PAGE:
el Dow's regiment of Mississippians was armed out of the guns expected by Georgia. When Captain Bulloch was ready to sail out, about ten days after making port, the arrival of the Federals at Tybee made that purpose a dangerous one, but in obedience to the order of the secretary of the navy he loaded the ship with cotton and resin, and on December 20th dropped down to Wilmington island, accompanied by Tattnall's squadron, the Savannah (flagship), Lieut. J. N. Maffitt; the Resolute, Lieut. J. P. Jones; the Sampson, Lieut. J. Kennard, and the Ida and Bartow. The Chatham artillery was also sent to Skidaway island to assist in case there should be a conflict. On the 23d the Fingal and Tattnall's boats ran down near the enemy's gunboats, but found them in such strong force that they were compelled to return. In the brief action which accompanied this reconnaissance, Tattnall's flagship was hit in the wheel-house and required assistance from the Resolute in returning. The Fingal foun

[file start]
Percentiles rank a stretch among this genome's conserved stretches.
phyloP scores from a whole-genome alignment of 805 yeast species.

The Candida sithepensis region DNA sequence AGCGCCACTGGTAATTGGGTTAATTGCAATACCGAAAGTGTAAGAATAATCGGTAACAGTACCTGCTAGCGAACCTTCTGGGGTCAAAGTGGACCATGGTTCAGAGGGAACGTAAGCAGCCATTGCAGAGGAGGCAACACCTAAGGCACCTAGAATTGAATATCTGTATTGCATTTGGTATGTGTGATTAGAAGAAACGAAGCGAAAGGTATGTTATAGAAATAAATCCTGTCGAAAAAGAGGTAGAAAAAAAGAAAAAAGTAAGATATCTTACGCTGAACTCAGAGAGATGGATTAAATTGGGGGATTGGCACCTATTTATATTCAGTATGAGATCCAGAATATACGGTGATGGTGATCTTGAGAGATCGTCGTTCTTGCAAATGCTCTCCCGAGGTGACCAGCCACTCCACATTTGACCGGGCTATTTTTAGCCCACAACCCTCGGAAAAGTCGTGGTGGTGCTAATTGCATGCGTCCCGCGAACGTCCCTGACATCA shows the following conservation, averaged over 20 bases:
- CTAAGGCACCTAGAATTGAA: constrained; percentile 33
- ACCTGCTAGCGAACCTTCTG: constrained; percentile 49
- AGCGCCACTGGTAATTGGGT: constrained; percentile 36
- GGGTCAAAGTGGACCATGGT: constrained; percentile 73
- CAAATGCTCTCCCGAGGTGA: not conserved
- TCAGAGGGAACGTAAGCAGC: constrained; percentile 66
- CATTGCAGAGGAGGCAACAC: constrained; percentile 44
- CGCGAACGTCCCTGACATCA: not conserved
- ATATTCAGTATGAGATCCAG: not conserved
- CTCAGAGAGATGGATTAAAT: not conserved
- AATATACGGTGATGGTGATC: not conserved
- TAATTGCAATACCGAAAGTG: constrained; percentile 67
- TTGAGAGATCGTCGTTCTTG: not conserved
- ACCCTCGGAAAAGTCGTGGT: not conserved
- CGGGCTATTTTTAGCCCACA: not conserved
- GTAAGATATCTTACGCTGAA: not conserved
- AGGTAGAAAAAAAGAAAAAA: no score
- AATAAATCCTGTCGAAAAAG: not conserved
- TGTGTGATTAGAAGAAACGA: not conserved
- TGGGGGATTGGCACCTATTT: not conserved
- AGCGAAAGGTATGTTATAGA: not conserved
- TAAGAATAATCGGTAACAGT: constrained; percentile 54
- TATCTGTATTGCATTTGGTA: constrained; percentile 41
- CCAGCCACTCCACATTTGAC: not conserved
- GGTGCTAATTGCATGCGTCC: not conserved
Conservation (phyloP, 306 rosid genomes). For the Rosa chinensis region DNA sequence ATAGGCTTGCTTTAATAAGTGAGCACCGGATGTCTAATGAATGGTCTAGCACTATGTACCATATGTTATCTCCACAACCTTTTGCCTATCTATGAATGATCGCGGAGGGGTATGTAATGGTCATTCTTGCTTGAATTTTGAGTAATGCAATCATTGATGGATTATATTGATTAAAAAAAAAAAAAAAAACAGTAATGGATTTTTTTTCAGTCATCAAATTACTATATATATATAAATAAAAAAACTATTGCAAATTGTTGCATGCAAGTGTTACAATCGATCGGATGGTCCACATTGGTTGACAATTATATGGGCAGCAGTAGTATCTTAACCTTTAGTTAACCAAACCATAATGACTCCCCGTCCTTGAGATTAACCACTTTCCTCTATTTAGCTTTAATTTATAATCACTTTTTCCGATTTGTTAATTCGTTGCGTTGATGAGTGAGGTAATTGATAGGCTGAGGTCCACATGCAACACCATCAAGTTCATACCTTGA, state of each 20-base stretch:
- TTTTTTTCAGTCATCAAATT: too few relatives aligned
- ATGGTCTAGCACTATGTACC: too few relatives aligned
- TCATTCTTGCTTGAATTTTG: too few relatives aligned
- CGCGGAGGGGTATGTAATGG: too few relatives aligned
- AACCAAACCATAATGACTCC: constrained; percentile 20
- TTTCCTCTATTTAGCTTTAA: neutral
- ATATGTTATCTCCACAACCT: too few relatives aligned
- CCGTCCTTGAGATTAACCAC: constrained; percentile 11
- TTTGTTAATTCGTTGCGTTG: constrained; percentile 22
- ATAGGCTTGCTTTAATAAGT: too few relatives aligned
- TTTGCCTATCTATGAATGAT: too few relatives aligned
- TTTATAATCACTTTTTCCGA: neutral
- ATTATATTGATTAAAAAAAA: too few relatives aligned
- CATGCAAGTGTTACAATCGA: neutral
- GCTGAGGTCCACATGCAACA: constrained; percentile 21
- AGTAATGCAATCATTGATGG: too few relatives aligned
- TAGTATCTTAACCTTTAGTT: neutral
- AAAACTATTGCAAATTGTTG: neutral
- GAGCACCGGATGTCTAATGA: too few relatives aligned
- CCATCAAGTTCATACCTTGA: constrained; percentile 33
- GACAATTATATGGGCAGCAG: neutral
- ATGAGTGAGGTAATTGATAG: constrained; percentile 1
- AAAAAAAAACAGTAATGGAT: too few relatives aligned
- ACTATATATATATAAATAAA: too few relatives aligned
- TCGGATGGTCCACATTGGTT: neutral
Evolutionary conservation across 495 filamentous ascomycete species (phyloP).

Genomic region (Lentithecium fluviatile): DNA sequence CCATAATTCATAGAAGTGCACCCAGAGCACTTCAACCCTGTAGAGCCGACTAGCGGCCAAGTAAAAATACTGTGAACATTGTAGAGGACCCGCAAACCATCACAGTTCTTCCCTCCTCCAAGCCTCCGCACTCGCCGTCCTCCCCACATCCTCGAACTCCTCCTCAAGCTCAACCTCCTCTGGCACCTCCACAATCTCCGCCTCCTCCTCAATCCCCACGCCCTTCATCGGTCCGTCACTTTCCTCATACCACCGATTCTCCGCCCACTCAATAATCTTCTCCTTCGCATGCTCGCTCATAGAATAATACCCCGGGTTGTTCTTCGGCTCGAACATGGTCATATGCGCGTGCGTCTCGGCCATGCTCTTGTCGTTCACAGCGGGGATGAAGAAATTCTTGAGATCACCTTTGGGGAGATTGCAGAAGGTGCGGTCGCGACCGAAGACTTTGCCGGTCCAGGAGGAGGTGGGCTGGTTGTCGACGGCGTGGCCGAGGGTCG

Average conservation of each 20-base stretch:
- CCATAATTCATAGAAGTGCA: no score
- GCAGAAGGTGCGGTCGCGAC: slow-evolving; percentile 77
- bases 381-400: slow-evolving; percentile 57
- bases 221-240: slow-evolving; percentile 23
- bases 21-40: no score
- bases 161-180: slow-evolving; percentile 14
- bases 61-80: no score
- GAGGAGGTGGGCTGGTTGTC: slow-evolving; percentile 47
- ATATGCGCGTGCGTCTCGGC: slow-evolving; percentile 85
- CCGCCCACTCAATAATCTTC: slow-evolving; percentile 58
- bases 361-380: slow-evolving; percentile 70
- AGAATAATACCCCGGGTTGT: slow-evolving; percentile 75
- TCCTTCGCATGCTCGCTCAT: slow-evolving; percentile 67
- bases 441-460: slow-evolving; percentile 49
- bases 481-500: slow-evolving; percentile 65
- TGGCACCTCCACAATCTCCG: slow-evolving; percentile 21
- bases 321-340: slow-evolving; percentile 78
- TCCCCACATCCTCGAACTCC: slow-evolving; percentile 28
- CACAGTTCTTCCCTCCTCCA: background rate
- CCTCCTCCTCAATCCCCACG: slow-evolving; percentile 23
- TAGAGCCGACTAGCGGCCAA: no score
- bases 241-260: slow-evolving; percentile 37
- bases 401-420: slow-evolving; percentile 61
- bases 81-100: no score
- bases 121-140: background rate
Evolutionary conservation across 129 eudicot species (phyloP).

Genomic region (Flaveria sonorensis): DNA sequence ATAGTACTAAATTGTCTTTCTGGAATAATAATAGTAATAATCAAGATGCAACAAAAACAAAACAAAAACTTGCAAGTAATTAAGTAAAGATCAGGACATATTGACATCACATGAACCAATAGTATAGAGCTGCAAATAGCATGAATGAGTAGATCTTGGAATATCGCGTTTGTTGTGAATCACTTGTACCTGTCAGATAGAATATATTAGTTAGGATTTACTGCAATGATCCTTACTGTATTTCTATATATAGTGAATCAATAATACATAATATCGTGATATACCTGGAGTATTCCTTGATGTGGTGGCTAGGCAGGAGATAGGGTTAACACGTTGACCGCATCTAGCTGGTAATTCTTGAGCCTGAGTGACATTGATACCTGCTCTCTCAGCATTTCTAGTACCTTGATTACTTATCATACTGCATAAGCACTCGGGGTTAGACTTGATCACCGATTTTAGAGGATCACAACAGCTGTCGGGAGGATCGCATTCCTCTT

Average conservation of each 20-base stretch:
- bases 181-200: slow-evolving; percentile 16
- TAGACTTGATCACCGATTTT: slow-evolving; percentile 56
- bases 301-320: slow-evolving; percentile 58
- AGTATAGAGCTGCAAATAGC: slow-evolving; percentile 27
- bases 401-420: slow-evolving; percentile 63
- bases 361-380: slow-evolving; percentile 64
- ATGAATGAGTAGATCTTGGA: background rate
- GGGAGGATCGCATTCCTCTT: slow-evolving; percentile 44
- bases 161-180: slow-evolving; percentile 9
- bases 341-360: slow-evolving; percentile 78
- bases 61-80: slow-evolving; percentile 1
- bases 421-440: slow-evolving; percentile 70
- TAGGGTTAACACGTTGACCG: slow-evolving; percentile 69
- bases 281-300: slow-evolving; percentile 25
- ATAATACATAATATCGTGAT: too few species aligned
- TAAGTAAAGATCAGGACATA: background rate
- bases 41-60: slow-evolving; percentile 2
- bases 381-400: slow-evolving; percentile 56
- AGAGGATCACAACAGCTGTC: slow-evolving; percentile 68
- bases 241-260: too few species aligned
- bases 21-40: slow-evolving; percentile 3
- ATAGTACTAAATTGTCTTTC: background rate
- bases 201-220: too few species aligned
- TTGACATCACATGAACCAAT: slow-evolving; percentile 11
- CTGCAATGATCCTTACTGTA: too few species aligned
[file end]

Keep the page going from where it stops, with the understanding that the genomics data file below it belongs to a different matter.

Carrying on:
Joseph T. Derry , A. M. , Author of School History of the United States; Story of the Confederate War, etc., Confederate Military History, a library of Confederate States Military History: Volume 6, Georgia (ed. Clement Anselm Evans), Chapter 5: (search)